[NOTE: I regularly invite faculty to share a brief reflection with students and colleagues at all-school assemblies. Today, on the day after Valentine’s Day, I shared my own thoughts on a subject close to my heart.]
So yesterday was Valentine’s Day. Did you wear red, or hearts, or something? Around me, there was a lot of chocolate, cards about love, and exclamations of “Happy Valentine’s Day!” I had a few moments of anti-Hallmark sentiments, but in general as you know I am a big fan of love.
It’s silly and cliche sometimes, but I actually do think that love, real love, proper love, can save the world. But I don’t think love is for the faint of heart. It requires a remarkable amount of bravery, and it’s not always nice. Sometimes it’s downright demanding.
And what do I mean by that? Well, by way of explanation, let me say that I think some of you know that I have a hand-painted banner in my house, made by my sister and her sons, that says, “Being deeply loved by someone gives you strength. Loving someone deeply gives you courage.” It is attributed to the Chinese philosopher Lao Tzu, from 6th century BCE China. I think about these sentences a lot.
There are so many movies about the courage of parents in particular, the lengths people will go to save the ones they love—you know, people crossing vast deserts, carrying their loved ones, or people struggling in the ocean for hours and days to save their loved ones. Nowadays, and certainly for centuries up to now, parents emigrate with (or even send) their children to other countries, to find them a safer, better life. Many of the people in this country came here in search of a better life for their children, hoping to escape war, or abject poverty, or totalitarianism, or slavery. Some people’s ancestors were brought here as slaves, people who endured horrible experiences, including being separated from their own children, whose courage in the face of abominations breaks my heart to think about. And when I look at my own family, I understand the sentence, “Loving someone deeply gives you courage.” I would brave many things, fight many things, for my family. I would throw myself in front of any danger threatening my children. And your families feel the exact same way about you.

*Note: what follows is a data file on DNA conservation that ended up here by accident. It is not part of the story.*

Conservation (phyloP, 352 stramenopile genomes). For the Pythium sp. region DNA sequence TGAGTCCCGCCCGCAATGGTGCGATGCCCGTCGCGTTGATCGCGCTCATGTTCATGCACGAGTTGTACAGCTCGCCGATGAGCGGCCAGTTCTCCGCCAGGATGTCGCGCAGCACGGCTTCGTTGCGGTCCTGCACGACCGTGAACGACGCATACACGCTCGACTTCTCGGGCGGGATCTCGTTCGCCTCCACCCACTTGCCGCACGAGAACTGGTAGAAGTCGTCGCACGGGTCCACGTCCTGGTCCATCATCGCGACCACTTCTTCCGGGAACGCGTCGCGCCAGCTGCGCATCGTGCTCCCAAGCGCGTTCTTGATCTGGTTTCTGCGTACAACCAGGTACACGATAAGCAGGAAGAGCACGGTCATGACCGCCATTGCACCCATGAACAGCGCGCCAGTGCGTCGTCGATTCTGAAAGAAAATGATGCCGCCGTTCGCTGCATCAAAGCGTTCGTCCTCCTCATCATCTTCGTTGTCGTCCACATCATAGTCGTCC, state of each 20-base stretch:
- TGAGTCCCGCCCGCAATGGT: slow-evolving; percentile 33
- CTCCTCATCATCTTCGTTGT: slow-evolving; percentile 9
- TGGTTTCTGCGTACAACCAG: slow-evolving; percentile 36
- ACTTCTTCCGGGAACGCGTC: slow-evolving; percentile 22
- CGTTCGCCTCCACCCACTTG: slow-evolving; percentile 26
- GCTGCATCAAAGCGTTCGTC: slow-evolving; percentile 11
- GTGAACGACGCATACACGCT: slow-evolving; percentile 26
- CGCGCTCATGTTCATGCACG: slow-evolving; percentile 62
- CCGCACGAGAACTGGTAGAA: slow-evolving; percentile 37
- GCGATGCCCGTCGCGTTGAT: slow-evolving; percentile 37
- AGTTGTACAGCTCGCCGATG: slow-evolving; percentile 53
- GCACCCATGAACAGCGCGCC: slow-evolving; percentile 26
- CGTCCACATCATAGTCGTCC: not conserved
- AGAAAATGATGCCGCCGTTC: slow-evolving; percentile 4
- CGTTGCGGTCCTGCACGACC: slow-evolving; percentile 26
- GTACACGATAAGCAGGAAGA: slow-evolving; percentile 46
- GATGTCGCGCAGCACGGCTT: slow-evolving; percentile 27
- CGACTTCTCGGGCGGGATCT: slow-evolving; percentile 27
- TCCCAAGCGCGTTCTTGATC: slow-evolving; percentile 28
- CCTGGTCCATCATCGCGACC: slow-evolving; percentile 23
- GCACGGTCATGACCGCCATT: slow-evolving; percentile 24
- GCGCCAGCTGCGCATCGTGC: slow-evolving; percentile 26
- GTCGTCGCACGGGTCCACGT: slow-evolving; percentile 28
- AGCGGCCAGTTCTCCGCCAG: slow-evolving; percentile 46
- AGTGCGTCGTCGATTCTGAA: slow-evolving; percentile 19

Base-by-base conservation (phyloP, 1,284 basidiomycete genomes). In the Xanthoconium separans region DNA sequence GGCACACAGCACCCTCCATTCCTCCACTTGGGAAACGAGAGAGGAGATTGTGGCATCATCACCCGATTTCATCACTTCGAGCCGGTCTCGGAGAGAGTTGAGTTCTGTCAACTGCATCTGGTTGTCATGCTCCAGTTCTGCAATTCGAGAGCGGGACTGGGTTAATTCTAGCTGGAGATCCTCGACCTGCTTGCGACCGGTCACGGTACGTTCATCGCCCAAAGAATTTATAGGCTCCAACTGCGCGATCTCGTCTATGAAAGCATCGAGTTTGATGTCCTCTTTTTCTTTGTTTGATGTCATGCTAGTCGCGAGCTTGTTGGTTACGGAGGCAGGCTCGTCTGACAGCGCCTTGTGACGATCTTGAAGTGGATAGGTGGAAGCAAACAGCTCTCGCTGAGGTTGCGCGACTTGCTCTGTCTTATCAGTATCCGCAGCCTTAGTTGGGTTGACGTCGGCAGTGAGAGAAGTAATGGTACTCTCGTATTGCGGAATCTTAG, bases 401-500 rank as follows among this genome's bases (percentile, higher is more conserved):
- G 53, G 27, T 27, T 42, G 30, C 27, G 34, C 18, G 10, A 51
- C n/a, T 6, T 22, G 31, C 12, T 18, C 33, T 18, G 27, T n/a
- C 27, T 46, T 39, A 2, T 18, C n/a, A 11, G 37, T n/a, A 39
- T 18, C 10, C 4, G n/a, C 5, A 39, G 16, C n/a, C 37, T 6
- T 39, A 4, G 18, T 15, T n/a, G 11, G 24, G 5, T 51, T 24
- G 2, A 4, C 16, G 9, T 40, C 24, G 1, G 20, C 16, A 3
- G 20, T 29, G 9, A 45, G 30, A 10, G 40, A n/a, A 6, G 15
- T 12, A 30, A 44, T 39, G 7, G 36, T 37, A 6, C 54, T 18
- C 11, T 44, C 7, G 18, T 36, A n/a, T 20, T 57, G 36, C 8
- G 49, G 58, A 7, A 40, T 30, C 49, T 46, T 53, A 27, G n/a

My sister once referred to my younger son as a “fierce little miracle.” And he is. But so are you. Every one of you. My goodness, are you a miracle. Given the precariousness of life, I am routinely shocked that we are successfully on track to overpopulate the planet. But, more than that, you are fierce. You are smart, you are demanding, you are ambitious, you are completely spectacular. Of course your families would fight to the death to protect you: you are amazing. So yes, you are worth protecting and defending. As is the person sitting right next to you, and in front of you, and behind you.
Look around; everyone here is a fierce little miracle. So just take a moment, and see them in that light.
But let me spend a minute with the other sentence, which is equally important: “being deeply loved by someone gives you strength.” You can, if you want, think about the people in your life who love you, think about how it does actually make you feel stronger. You somehow feel a bit more self-assured when you know someone has your back and, more than that, when someone feels that you are profoundly valuable and worthy of love.